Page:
“What we want to know is, given that this is a process that happens over time, can marine animals adapt? Could evolution come to the rescue?” says postdoctoral researcher Morgan Kelly, from the department of ecology, evolution, and marine biology at the University of California, Santa Barbara.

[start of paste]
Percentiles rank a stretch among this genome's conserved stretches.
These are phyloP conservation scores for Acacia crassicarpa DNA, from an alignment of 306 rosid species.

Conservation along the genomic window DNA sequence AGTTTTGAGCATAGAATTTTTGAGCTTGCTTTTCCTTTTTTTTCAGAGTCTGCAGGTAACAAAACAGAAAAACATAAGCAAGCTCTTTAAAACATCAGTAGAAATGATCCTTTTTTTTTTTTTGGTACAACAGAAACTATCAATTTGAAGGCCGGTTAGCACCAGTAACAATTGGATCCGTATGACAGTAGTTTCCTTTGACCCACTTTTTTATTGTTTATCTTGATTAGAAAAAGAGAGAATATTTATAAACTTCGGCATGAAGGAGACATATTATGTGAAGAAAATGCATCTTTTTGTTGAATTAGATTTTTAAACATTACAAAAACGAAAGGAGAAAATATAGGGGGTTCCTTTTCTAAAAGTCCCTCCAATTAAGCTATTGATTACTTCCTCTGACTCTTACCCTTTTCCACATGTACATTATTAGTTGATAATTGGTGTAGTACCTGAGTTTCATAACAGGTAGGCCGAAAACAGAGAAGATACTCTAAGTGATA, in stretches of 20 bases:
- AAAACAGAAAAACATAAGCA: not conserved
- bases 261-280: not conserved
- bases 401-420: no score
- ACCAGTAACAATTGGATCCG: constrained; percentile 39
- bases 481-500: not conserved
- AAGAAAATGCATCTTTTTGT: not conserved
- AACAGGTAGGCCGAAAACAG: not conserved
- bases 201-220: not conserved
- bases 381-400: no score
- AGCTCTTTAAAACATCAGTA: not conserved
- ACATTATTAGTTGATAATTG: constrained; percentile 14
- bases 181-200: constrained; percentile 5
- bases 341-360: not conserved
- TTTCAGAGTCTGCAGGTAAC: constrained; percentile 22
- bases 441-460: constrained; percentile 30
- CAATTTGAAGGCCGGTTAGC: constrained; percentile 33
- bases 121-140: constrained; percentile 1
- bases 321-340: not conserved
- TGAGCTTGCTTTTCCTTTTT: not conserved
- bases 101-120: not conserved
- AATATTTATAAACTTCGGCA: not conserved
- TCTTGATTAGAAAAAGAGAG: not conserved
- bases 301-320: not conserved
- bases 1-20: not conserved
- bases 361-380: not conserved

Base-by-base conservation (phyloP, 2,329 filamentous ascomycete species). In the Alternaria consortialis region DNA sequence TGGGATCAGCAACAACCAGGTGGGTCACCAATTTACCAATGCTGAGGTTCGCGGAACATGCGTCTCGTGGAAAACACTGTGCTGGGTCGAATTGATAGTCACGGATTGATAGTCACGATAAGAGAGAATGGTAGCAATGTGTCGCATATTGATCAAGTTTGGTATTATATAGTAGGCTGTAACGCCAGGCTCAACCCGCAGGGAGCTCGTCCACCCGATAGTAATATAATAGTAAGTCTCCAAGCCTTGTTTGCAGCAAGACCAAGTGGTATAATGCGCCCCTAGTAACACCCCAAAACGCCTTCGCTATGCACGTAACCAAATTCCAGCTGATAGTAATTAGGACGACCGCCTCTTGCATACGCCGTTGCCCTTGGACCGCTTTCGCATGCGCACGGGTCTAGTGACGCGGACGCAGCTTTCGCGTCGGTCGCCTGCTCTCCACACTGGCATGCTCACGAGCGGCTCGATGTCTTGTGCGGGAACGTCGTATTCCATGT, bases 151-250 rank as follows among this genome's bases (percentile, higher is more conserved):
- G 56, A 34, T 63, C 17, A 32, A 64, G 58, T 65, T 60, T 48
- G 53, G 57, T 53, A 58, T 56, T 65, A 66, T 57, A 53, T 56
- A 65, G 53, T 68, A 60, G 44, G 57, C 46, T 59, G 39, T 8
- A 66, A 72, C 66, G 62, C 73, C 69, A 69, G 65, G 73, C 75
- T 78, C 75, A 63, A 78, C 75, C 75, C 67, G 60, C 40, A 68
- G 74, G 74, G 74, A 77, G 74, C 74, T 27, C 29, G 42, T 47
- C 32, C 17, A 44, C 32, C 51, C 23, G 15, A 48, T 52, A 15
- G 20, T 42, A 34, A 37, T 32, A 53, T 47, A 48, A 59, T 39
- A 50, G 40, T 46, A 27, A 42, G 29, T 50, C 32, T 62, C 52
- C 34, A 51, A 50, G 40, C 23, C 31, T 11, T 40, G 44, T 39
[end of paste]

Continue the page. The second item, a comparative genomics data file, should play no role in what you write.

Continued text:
Easily identified by their spherical symmetry and prickly barbs, sea urchins are found on the sea floor all over the world. They are considered a keystone species, meaning their population has an important impact on the rest of the undersea ecosystem. Too many of them and their habitat becomes barren and other algae-eating species disappear; too few and their predators—including sea mammals, seabirds, and fish—lose an important food source.